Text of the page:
“At first, I would say people were frustrated,” he says. “Then we started to see the percentage of people who were falling for it drop dramatically. We always have some people that miss every month, but the percentage is within the range of what I would consider tolerable.”

Understand your risk

“We understand you might be willing to tolerate 5 percent to 10 percent of users still being reckless,” Scheinberg says. “We enroll people who fail into training, and it’s a 15, 20-minute training session that talks about phishing and spear phishing, which is highly targeted.”

He says spear phishing might come in the form of an email or even a text message that looks like it’s from Tony Massey, the president and CEO of Massey Services, asking an employee to purchase a gift card for them and take pictures and email them to him.

“We encourage people to pick up the phone and make a phone call or reach out on Microsoft Teams or reach out in some other method,” he says to verify whether the email or text is real.

Multifactor authentication

Borst says his company added multifactor authentication for crew members to access his operation’s systems and email. A multifactor authenticator is a security tool that adds an extra layer of protection by requiring multiple forms of verification, such as a password and a unique code sent to a mobile device, to verify the user’s identity before granting access to a system or account.

Don’t get alert fatigue

Along with educating your employees about responsible and smart behaviors on the internet and with data, Scheinberg says it’s easy for employees to get what he calls “alert fatigue.”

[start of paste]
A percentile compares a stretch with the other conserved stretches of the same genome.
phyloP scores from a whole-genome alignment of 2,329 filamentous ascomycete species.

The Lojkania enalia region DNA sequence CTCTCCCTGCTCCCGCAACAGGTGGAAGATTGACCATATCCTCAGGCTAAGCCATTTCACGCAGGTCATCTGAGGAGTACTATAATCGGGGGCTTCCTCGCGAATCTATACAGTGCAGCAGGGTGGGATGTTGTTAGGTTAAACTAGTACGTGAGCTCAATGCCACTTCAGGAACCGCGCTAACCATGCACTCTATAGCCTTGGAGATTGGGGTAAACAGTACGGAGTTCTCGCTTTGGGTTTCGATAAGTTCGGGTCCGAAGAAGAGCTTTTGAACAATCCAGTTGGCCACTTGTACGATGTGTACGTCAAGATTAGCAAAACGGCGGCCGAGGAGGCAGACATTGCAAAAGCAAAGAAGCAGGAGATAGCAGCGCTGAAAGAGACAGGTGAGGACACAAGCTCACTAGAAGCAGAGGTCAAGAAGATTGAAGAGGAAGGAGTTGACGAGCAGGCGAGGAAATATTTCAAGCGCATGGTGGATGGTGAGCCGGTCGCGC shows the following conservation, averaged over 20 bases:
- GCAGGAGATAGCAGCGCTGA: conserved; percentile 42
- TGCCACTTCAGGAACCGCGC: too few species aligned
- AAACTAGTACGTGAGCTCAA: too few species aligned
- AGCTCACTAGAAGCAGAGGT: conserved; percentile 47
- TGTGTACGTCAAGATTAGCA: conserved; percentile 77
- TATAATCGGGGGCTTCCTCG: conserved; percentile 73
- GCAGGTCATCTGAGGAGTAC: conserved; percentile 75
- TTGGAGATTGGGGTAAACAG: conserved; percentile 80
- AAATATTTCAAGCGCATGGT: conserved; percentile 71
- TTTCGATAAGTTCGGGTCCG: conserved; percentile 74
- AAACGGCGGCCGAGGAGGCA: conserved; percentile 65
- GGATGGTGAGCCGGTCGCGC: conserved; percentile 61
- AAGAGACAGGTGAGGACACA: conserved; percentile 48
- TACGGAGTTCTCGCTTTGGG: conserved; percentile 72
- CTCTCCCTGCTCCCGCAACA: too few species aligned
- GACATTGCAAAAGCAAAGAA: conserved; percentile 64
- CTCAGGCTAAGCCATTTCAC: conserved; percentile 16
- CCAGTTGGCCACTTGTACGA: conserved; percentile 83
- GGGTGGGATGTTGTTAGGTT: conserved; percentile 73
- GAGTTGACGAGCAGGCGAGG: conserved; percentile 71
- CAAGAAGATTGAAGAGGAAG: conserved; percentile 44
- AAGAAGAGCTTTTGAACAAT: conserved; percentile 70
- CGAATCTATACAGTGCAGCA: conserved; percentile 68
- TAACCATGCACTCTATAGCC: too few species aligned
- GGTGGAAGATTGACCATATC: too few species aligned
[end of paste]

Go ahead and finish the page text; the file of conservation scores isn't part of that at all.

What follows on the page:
Yes, you want to take steps to educate your employees on potential issues, but not to the point that your team disregards anything your IT team might send in terms of warnings and advice. Alert after alert makes it easy to dismiss and ignore messages.

“If you’re warned about something every single day, then when there’s a real problem it’s just another alert that you get every single day,” he says.

Make it unique and keep it safe

Scheinberg encourages those reading this article to exercise caution when using and reusing passwords.

“My expectation is that your login to our system is unique and not used anywhere else,” he says. “What I’d really like to move to is 12-, 15-, 20-character passwords that never expire and teach people to use the term passphrase instead of password.”

By passphrase, Scheinberg says, approach it like a string of words, characters and letters that connect to an idea, thought or sentence. He also encourages operations to deploy password managers, which add a level of protection. Massey uses 1Password, but other password managers he recommends include Dashlane, KeePass and Bitwarden.